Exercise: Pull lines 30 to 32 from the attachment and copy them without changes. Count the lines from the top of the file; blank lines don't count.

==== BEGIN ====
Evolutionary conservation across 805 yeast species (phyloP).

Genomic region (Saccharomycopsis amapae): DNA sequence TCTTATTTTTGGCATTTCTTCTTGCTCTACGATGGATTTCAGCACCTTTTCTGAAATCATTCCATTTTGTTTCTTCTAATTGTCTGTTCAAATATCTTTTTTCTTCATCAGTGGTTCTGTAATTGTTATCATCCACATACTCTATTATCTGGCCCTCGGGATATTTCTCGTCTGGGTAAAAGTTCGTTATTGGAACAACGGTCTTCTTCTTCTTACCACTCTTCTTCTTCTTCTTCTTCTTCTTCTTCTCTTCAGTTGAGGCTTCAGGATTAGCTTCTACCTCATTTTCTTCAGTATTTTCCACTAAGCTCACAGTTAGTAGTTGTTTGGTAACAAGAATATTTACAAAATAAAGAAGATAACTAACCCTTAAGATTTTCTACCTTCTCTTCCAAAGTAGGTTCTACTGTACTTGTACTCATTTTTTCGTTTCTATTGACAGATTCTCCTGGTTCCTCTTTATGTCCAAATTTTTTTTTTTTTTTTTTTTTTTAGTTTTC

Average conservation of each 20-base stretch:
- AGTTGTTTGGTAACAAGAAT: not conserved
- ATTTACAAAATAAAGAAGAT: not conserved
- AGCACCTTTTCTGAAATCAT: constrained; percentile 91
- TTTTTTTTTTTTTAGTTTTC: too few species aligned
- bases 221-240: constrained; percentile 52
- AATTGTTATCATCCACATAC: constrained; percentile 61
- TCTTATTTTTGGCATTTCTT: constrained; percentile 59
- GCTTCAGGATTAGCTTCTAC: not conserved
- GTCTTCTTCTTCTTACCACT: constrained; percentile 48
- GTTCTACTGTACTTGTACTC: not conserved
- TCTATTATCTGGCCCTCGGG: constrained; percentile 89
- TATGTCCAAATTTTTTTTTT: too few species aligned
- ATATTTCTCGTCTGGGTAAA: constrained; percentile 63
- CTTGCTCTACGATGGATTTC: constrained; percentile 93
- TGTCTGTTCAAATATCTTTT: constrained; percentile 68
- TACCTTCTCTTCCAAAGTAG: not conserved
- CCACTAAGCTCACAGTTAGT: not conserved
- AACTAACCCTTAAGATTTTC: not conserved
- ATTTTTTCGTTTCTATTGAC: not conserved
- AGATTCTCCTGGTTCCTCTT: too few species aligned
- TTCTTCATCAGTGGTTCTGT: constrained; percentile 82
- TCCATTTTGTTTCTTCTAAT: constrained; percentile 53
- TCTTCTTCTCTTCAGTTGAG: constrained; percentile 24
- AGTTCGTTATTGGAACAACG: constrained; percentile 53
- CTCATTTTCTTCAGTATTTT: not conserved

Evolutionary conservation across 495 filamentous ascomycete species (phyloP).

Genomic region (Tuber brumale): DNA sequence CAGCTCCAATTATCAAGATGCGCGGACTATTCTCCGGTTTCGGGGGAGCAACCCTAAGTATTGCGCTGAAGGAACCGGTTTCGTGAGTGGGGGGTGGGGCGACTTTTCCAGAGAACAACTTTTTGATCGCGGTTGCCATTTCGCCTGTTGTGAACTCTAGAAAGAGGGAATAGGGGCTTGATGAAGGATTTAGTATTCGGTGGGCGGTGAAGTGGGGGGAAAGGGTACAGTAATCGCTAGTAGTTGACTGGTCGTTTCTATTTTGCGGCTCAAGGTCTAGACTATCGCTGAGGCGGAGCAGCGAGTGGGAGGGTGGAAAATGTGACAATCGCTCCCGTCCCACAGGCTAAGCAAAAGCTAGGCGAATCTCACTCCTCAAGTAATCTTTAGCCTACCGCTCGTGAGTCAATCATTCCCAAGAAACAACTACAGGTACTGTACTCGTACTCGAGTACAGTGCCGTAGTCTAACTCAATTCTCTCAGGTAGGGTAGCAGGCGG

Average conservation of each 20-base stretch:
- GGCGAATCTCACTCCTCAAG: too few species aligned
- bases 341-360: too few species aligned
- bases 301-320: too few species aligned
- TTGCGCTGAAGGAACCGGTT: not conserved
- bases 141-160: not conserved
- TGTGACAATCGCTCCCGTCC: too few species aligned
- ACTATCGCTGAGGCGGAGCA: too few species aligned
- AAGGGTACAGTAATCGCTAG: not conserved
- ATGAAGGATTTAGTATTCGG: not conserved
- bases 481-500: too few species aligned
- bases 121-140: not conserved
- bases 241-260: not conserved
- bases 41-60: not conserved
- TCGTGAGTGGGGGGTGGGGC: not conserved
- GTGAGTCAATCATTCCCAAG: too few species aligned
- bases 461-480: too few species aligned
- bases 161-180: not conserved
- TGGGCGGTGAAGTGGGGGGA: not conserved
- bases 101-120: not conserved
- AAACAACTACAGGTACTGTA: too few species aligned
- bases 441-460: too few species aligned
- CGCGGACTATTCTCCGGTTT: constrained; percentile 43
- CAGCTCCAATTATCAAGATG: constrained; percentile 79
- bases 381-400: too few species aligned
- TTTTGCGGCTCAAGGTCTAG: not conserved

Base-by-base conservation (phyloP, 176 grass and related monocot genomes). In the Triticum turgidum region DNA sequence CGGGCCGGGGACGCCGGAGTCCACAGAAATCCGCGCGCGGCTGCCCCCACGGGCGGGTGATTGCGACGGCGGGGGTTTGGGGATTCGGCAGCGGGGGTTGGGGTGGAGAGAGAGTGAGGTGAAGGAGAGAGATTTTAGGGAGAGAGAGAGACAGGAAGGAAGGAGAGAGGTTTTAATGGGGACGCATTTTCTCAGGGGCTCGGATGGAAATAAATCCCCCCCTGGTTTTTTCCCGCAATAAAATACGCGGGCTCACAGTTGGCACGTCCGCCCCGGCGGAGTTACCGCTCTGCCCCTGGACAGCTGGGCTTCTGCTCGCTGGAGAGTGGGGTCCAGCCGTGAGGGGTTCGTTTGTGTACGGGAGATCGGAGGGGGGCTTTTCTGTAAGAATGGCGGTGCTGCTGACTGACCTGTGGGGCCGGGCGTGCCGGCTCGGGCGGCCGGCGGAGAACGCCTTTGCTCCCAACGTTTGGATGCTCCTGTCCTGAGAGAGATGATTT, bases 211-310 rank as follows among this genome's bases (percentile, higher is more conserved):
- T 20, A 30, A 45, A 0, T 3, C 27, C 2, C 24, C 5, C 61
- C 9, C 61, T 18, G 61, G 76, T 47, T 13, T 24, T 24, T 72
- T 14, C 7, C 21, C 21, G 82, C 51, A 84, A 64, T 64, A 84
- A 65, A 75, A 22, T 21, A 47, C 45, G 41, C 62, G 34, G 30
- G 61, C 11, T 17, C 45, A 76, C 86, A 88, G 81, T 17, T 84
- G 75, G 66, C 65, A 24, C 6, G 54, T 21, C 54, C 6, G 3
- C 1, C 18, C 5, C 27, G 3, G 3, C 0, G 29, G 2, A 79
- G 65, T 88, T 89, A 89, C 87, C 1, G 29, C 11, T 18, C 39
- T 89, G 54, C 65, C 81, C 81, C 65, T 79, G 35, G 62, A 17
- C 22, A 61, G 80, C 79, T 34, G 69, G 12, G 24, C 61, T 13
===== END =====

Genomic region (Tuber brumale): DNA sequence CAGCTCCAATTATCAAGATGCGCGGACTATTCTCCGGTTTCGGGGGAGCAACCCTAAGTATTGCGCTGAAGGAACCGGTTTCGTGAGTGGGGGGTGGGGCGACTTTTCCAGAGAACAACTTTTTGATCGCGGTTGCCATTTCGCCTGTTGTGAACTCTAGAAAGAGGGAATAGGGGCTTGATGAAGGATTTAGTATTCGGTGGGCGGTGAAGTGGGGGGAAAGGGTACAGTAATCGCTAGTAGTTGACTGGTCGTTTCTATTTTGCGGCTCAAGGTCTAGACTATCGCTGAGGCGGAGCAGCGAGTGGGAGGGTGGAAAATGTGACAATCGCTCCCGTCCCACAGGCTAAGCAAAAGCTAGGCGAATCTCACTCCTCAAGTAATCTTTAGCCTACCGCTCGTGAGTCAATCATTCCCAAGAAACAACTACAGGTACTGTACTCGTACTCGAGTACAGTGCCGTAGTCTAACTCAATTCTCTCAGGTAGGGTAGCAGGCGG

Average conservation of each 20-base stretch:
- GGCGAATCTCACTCCTCAAG: too few species aligned